A frequent adaptation to this situation is to have line management worry about the day-to-day problems of running an organization and have staff engage in such support functions as gathering information and forecasting. All too often, however, this strategy fails because line and staff goals are not compatible with one another. Thus, information gathered never reaches decision makers, or does so but is not used in the decision process.

Fortunately, several strategies are open to managers. One is to bring together various sources of expertise, using a focused format to obtain heterogeneous information. Delphi or nominal group techniques might be applied. Both techniques systematically query different experts about such factors as market characteristics, forecasts, potential actions, and environmental characteristics, with the goal of identifying a common body of information upon which to base action.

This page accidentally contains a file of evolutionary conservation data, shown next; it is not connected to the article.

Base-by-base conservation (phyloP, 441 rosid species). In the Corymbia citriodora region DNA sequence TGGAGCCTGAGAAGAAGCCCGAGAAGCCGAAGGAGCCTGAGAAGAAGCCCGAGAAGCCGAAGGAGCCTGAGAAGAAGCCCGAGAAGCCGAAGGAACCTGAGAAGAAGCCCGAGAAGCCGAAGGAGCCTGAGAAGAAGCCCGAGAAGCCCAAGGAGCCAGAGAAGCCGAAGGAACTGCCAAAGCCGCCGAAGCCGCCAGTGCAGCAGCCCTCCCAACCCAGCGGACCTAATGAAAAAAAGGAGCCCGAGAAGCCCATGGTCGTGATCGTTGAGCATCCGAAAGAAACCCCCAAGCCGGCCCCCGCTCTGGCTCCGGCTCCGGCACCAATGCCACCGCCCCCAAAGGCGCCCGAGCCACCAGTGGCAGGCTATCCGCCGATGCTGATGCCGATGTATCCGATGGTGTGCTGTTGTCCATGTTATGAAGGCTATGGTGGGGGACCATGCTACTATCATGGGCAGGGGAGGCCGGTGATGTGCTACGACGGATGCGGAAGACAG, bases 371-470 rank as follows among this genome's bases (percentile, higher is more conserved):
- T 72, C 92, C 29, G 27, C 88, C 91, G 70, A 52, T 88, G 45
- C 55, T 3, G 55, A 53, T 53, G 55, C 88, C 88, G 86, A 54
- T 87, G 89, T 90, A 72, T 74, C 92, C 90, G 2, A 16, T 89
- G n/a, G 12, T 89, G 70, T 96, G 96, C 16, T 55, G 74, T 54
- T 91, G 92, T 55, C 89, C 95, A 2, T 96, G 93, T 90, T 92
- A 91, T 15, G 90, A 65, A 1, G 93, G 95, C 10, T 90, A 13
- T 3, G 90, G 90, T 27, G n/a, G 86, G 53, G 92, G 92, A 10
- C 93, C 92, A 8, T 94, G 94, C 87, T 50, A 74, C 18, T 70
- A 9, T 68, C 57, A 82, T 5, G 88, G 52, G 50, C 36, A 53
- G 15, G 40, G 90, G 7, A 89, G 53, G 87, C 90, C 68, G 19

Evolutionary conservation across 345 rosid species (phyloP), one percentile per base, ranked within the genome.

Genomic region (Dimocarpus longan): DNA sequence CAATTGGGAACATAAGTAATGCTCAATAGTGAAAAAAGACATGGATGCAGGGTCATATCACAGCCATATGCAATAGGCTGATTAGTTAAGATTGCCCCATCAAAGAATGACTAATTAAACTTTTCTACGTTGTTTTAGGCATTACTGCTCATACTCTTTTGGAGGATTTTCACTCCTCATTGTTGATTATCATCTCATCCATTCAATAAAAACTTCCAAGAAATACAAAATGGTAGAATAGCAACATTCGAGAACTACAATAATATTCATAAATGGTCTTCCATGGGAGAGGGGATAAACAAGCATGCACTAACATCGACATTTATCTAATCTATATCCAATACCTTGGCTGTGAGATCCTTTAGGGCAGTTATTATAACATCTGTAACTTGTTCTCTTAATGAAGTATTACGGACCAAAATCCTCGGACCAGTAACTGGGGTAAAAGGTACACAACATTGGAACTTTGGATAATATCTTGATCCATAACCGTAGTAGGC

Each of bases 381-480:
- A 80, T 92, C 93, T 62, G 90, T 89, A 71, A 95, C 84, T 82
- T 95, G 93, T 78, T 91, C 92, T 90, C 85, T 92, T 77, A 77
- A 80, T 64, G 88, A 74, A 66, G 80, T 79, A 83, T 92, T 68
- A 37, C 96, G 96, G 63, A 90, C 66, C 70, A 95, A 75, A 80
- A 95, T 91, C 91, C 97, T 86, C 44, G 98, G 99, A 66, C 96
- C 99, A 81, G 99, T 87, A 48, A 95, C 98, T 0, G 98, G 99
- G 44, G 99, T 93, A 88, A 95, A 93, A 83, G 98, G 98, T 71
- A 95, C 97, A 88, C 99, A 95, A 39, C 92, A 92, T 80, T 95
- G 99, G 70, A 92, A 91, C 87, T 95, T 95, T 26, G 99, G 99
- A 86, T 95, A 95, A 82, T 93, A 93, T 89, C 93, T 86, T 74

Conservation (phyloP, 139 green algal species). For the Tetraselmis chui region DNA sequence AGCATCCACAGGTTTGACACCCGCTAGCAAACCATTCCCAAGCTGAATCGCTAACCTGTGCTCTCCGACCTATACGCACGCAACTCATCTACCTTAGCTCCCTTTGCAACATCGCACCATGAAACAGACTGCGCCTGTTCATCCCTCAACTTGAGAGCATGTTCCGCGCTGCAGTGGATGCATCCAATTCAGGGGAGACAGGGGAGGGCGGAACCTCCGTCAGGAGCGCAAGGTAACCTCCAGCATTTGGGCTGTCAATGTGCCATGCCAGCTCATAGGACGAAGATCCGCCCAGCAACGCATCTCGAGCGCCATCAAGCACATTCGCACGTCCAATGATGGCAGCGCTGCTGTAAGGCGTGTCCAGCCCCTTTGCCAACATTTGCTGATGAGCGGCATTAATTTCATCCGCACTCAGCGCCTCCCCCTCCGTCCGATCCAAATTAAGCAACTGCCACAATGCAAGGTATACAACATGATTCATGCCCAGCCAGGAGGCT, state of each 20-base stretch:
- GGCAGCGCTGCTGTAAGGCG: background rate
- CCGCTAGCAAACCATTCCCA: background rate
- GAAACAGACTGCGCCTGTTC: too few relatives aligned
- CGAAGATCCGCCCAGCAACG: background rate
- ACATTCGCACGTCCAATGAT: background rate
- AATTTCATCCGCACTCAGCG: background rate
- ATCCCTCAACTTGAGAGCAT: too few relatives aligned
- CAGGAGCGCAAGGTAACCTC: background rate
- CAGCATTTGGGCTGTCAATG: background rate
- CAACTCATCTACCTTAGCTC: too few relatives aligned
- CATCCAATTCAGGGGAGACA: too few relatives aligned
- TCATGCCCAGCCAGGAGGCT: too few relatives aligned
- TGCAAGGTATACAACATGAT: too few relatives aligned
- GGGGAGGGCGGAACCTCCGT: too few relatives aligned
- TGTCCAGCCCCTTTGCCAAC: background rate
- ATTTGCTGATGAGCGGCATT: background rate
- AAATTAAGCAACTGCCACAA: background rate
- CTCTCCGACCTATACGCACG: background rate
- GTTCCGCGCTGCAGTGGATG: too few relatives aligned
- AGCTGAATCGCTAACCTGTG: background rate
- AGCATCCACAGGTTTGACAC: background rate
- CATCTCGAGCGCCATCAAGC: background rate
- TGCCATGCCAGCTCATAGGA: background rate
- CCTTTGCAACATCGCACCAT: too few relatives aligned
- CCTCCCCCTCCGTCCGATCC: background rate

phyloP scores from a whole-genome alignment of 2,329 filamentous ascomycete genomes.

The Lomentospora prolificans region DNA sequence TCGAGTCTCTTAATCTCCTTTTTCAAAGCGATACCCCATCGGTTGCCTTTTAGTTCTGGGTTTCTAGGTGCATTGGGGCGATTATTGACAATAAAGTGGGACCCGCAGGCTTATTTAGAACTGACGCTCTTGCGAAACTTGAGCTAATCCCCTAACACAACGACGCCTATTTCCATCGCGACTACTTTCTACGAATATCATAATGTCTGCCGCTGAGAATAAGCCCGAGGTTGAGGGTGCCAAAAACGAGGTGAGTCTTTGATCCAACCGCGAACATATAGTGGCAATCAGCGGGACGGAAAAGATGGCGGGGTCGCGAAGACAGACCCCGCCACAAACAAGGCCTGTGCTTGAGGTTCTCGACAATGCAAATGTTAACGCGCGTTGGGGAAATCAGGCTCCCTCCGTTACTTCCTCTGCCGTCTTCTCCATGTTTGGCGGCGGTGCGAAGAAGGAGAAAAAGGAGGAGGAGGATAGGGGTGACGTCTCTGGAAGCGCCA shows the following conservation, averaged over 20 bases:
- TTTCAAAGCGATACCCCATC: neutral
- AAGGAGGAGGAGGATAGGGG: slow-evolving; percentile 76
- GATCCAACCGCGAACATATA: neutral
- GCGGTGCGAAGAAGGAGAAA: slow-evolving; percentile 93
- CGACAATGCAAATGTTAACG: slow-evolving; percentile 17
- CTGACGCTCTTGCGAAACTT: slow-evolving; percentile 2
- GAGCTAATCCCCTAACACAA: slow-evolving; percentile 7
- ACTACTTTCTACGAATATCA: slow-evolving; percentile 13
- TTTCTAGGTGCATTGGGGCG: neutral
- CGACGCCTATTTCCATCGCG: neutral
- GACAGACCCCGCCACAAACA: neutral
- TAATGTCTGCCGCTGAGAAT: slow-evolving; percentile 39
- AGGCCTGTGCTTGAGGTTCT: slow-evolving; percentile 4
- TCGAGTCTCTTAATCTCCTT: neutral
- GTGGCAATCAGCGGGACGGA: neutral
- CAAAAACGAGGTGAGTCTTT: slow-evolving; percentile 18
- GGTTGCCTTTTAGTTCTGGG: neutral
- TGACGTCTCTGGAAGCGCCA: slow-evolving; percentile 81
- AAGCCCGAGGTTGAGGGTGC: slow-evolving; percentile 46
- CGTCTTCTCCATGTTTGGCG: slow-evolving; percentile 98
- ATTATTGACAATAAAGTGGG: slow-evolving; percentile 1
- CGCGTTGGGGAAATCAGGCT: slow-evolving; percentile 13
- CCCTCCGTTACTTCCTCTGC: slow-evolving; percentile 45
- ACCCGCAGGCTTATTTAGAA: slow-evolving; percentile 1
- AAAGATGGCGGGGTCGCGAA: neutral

While this is an acceptable solution, a better one is to establish evaluation, reward, and incentive systems that define planning and environmental scanning as a part of a manager's job. One might also create internally differentiated, loosely coupled structures to confront various conflicting interests. When demands themselves are not tightly interconnected, it may be possible to satisfy conflicting claims by establishing subunits to do so. In this way, organizations typically establish consumer affairs or environmental impact departments to satisfy different demands.

Closely related to this view is the novel perspective of organizations as self-designing systems. The notion underlying this view is that there are different ways to think about what is valuable and what is worthless in organizations.